Over the past few winters Jeni has expanded on Alfie’s experiences by competing him in Winter Trec, which takes place indoors and so is very different to endurance. It provides obstacles and questions for horse and rider and, although the instant obedience to change of pace proved to be a bit of a challenge for Alfie at first, Jeni is working on improving it! The pair were placed 11th in the National Trec Winter Series last season.

Alfie has also enjoyed turning his hooves to show jumping and cross country classes at riding club level and this summer Jeni looked at other sports as the ground was so hard. He tried eventing, although Jeni handed over the reins for this to Emma Martin, a friend who enjoys jumping. He competed in three BE80 classes and a couple of British Riding Club Area qualifiers, and in the latest one he was placed second with the Ackworth & District RC team out of 75 entrants.

Said Jeni: “He loved the eventing and did fairly well in the dressage, but we were so pleased when he finished on his dressage score with a placing. We do need to work a bit more on his movements as they are slightly different to Trec and endurance. I would say to other riders to make sure your horse is fit and then go ahead and try some other disciplines and see what you and your horse can do!”

Jeni is sponsored by HorseHage and has a wealth of experience. She enjoys endurance riding as a hobby rather than a career.

Mollichaff HoofKind Complete


Posted in Mollichaff Hoofkind by admin.

Pony Success with Mollichaff Donkey!

Missy (Small and Handy) at Hickstead

Missy (Small and Handy) at Hickstead

Although Mollichaff Donkey has been formulated as a complete fibre feed for donkeys, it is also a fantastic low energy choice for horses and ponies too, as young rider, Thalia Nuttall, can testify to.

12-year-old Thalia from Lincolnshire grew up surrounded by donkeys as her father is award-winning beach donkey owner, John Nuttall. She started riding the donkeys at a very young age and moved onto ponies when she was just five years old. Her parents soon realised she was naturally talented and she quickly progressed to show-jumping, having success with her starter ponies, Victor and Cruise, including winning the Under-10 Style & Performance at the Pony of the Year Show 2016 on Another Victory.

Just Ozzie qualifying for HOYS

Just Ozzie qualifying for HOYS

In August 2015, her father purchased a coloured pony called Ozzie – a little skewbald mare standing at 126cm – from Ireland. At eight years old, Ozzie hadn’t really done much and was quite buzzy so not a typical child’s ride. The Nuttall’s decided to let Ozzie settle in for a month or so as Thalia was still only nine years old herself but the pair soon bonded and became friends, forming a close partnership.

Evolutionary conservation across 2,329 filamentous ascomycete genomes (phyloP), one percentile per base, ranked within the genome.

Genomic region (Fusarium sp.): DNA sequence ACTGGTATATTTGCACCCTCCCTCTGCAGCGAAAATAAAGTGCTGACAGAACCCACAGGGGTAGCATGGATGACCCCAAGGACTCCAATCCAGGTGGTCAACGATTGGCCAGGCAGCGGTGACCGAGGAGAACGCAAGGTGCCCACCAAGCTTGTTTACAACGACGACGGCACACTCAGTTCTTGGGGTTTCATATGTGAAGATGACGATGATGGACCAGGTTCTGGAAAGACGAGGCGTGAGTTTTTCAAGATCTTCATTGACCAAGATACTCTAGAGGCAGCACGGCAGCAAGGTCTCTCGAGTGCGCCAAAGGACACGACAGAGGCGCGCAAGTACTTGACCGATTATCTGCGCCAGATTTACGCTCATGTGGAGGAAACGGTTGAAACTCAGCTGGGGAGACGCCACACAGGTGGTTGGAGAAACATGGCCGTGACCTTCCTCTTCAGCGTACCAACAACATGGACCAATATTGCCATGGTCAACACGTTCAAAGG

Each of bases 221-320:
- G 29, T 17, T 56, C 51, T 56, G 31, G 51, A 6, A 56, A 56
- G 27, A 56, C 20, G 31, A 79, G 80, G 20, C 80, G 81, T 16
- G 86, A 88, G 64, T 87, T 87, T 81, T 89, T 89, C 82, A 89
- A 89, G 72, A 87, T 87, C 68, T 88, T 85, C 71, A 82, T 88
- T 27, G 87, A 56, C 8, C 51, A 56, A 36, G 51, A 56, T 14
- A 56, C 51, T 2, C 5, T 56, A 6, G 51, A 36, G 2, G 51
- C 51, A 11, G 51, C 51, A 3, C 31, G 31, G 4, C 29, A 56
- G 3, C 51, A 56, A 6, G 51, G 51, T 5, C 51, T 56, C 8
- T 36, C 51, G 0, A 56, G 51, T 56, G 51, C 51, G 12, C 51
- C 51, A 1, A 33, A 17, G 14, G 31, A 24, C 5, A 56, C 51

Thalia worked hard with Ozzie and they were registered to jump affiliated with British Show Jumping in February 2016, with Ozzie showing promise with her bold jump and character. Over the following two years the partnership had amazing success, qualifying for the Great Yorkshire Show in 2017 and partnering up with Chloe Smith for the Mini Majors class. This achievement was repeated in 2018 and Thalia competed in the Mini Majors again, this time with Nigel Coupe. They also qualified for the Royal International Horse Show (RIHS) at Hickstead; the Graham Heath Equestrian Final at the Scope Festival; the Silver League Final at the British National Championships (finishing in 7th place). But the icing on the cake was winning the Horse of the Year Show (HOYS) qualifier at the British Show Jumping Welsh Home Pony Show at the David Broome Event Centre in July 2018. It was Thalia’s dream to qualify for HOYS on a pony she had produced herself. Sadly she didn’t get the result she hoped for but it was a great experience and a marvellous achievement to produce her own pony to this standard.

Thalia’s other pony, Missy, also qualified for the Great Yorkshire Show; Scope Graham Heath and the Silver League Final as well as the RIHS at Hickstead where they were placed 10th.

Both Thalia’s ponies are fed on Mollichaff Donkey (as are John’s beach donkeys) as it provides a palatable fibre feed which is low in sugar and starch but high in fibre.

Said Michelle (Thalia’s mum) “Mollichaff Donkey provides a good, balanced feed which includes all the vitamins and minerals they need plus soya oil. Both ponies are highly strung and we prefer to feed a fibre-based feed rather than concentrates.  The ponies are also fed on High Fibre or Timothy HorseHage as they have lower energy values and are handy to take to our stay-away shows as the highly compressed bales are easy to fit in the lorry and the ponies love it.”

Thalia with her father John

Thalia with her father John

Mollichaff Donkey is made from a balanced blend of dried grass, fibre pellets, oat straw and soya oil with camomile, mint and lemon balm. It also contains a broad spectrum vitamin and mineral supplement which includes limestone for additional calcium and magnesium as this is often deficient in UK soils. It is low in sugar, starch and energy and is safe to feed to equines that are prone to laminitis. When fed at the recommended levels, there is no need for further supplementation other than good quality forage, and it can be used as a partial hay replacer.

Thalia is currently coming to the end of her time competing in 128cm classes as she will be 13 years old in May next year so has to move on to the 138cm ponies. She has had an amazing few years with her two lovely ponies, Ozzie & Missy and is currently producing her next pony. So fingers (and hooves!) are all crossed for some good results next season.

Mollichaff Donkey